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Home sweet home

After my mother’s diagnosis with colon cancer, it doesn’t feel right to laze on the beaches of Greece and ogle hard bodies. So I head to Milano and Amsterdam seeking the comfort of longtime friends. In Milano, I visit a friend from high school that I haven’t seen in 20 years. She was always one of my most fashionable friends, and I’m embarrassed to show up in my plastic sandals and nylon pants that zip off into shorts (really practical for travelling, but not very stylish!). I have been living out of a backpack for six months, and it’s such a treat to have all the comforts of a real home, including a divine mattress. As the weather shifts to a frigid 60 degrees, I get sick and fly to Amsterdam. It’s even colder and I spend the next few days holed up in my friend’s apartment, drinking endless mugs of tea and watching dozens of episodes of True Blood and Cougar Town.

I arrive in Seattle and hug my mother tightly at the airport. Choking back tears since I want to be strong for her during this time. It’s a complex web of emotions – relief to be home with my mother, fear of the unknown and looming cancer, happiness to be surrounded by comforts and familiarity. My mother is  typically Asian, and has packed the refrigerator full of food for my homecoming. Friends from Vancouver visit us and fill the house with life, love and the joyful company of their three year old son. There are many surprisingly sunny Seattle days, and I go on many walks marveling at the fall foliage. Friends cook us dinner, or I meet friends for meals and never pay a dime.

Everything is so easy, comfortable and convenient. I can read menus, ask for directions (and understand the answers) and take rapid transit without getting lost.  Overseas, the smallest task can feel like a huge negotiation. Navigating language and culture can be challenging. Friends ask if I’m going to stay home, and I quickly answer NO! I love Seattle and this will always be my home. But Vietnam has a vibrancy that I want to plunge into and I won’t be lulled by Seattle and easy-to-read street signs.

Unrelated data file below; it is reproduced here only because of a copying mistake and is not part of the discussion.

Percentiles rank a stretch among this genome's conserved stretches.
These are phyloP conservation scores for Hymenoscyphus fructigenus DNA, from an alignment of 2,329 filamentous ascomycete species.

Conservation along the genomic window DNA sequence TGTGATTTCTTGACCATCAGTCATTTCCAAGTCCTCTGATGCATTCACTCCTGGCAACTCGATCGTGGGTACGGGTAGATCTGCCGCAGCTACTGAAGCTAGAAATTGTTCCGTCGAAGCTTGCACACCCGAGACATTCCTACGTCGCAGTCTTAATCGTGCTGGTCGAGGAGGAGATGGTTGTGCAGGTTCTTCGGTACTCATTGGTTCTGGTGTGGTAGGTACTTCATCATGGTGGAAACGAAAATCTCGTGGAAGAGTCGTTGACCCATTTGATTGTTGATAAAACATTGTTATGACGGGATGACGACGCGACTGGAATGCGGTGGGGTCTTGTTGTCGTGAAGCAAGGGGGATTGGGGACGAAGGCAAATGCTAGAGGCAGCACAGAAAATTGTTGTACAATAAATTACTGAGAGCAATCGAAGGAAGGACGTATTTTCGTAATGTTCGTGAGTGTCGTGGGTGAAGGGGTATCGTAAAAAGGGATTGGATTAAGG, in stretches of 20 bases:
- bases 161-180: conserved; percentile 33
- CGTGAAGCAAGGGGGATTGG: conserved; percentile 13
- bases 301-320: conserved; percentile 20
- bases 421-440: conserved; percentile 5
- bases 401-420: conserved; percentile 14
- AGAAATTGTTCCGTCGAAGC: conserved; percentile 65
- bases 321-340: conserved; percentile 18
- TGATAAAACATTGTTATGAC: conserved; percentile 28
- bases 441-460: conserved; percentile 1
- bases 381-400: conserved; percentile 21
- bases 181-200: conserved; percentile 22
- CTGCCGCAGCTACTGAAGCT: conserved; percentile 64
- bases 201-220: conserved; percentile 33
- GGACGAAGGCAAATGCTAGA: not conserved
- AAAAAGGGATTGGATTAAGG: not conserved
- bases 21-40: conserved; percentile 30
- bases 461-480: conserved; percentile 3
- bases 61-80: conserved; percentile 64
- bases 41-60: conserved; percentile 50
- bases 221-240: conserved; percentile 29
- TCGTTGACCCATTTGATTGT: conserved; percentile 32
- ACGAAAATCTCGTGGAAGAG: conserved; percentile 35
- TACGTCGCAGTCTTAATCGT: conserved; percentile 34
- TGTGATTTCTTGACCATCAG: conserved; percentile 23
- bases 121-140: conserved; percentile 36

My mother and I spend five hours with her medical team in preparation for her surgery. Everyone is friendly, accessible, thorough and professional. My experience with surgeons is limited to television and movies, where doctors are overly cautious and cryptic for fear of litigation. In contrast, her medical team all confidently proclaim they have caught the cancer early and there shouldn’t be any further treatment, such as chemotherapy or radiation.  I cancel all my fall plans to travel in Vietnam and Laos, and volunteer in the Philippines. Right now, I just want to be home with my mom, surrounded by my friends, family and community. My mom is her usual spunky self, and continues to attend her Latin dance class twice a week. Occasionally, I have a wavering negative thought about the cancer. These are fleeting moments, and instead I feel so happy to be home, with the steadfast knowledge that my mother is going to be just fine.

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